GREECE - Provisions in the social security laws passed last month by the Greek government are set to kick-start greater professionalism in managing pension funds' real estate assets, a leading fund manager claimed.

Nicholas Tessaromatis, chief executive, EDEKT Asset Management, said previous legislation had prevented effective real estate management.

"Until now, it has been almost impossible to run these assets efficiently," Tessaromatis said.

"This change will help pension funds do a better job and open up new opportunities."

The new law sees EDEKT appointed as the fiduciary of the country's social security and pension funds, and will carry out the role of strategic adviser and provider of administrative services such as reports and accounts, and valuations.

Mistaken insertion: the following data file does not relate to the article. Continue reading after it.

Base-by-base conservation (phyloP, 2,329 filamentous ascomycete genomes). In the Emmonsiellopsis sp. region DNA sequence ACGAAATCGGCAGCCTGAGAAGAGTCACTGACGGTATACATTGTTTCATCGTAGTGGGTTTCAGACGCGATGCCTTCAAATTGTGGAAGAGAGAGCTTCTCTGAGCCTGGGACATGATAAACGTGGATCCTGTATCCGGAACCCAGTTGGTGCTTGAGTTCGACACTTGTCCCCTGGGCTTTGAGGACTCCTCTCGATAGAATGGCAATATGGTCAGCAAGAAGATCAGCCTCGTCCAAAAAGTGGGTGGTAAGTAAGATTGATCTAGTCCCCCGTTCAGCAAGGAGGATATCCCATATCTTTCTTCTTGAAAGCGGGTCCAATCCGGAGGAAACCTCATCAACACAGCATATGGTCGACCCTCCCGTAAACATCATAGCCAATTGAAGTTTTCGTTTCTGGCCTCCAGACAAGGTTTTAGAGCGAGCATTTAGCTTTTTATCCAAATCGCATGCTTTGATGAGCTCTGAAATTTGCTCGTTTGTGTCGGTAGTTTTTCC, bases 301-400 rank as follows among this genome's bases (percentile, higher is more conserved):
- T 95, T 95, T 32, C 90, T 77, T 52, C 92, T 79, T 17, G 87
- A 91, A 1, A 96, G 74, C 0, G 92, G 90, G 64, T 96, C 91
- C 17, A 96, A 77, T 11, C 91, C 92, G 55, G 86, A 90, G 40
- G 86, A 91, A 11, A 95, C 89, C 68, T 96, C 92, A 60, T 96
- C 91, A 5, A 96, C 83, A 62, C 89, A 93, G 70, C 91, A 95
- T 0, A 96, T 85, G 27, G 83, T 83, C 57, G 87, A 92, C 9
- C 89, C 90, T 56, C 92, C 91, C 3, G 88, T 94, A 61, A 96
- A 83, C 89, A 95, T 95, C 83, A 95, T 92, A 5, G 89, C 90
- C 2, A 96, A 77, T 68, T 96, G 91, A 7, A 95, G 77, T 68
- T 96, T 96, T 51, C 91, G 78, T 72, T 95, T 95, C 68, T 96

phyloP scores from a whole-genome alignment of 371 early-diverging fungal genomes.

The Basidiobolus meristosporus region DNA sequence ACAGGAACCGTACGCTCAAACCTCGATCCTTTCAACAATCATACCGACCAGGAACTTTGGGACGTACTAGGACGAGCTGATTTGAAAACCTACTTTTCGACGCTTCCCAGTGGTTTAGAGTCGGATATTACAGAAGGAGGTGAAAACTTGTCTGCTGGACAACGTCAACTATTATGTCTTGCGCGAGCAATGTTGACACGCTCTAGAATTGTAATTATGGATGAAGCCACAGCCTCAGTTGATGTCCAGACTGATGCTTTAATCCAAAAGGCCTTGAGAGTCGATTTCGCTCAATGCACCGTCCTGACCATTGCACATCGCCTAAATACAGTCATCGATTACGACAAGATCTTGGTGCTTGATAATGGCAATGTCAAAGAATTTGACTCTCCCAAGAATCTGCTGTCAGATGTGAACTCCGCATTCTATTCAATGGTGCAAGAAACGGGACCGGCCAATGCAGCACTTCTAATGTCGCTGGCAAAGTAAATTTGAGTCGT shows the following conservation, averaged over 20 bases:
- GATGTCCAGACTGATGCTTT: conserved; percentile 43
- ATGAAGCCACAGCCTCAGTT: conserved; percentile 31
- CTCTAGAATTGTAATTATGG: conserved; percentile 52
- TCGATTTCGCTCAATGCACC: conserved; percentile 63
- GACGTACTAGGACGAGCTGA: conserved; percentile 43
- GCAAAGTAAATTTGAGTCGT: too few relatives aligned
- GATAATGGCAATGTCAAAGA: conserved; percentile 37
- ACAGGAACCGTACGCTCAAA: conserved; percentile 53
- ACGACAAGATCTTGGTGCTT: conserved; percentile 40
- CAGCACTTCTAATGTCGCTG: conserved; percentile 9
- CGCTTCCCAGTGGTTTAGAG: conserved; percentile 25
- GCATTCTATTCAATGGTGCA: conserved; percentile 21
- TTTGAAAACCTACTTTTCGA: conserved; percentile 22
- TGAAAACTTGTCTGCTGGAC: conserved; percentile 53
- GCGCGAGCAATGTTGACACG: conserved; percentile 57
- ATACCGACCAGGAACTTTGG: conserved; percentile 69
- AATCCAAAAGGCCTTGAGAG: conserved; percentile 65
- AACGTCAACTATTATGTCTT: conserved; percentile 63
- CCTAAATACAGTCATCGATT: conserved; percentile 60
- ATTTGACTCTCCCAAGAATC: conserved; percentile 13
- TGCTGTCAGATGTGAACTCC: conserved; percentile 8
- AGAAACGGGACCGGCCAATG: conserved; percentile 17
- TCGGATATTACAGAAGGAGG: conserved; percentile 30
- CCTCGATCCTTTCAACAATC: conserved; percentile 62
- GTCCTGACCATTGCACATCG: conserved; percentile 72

As part of its role, EDEKT will act as a vetting agent for property developers, meaning pension funds that wish to invest directly in property will have to select developers and asset managers from a list of eligible names drawn up by the fund manager.

According to Tessaromatis, much of the real estate held directly by pension funds has been on their books for decades.

He said: "In most cases, the property - mainly offices - is not actively managed. For instance, the rents collected are a fraction of what they should be. This change will give pension funds the opportunity to do things better."

The legislative change will also tackle the dual pricing system - where property can be valued both at its market price and a price based on the official state price per square metre - since rigorous reporting standards will lead to market-based valuations.

"The official prices are sometimes far below market price, so buildings may be in the books at a fraction of their real value," said Tessaromatis.

"Using official prices for valuations also means that pension funds may not have been aware of recent falls in value."

Further detail on these provisions is expected at the end of September.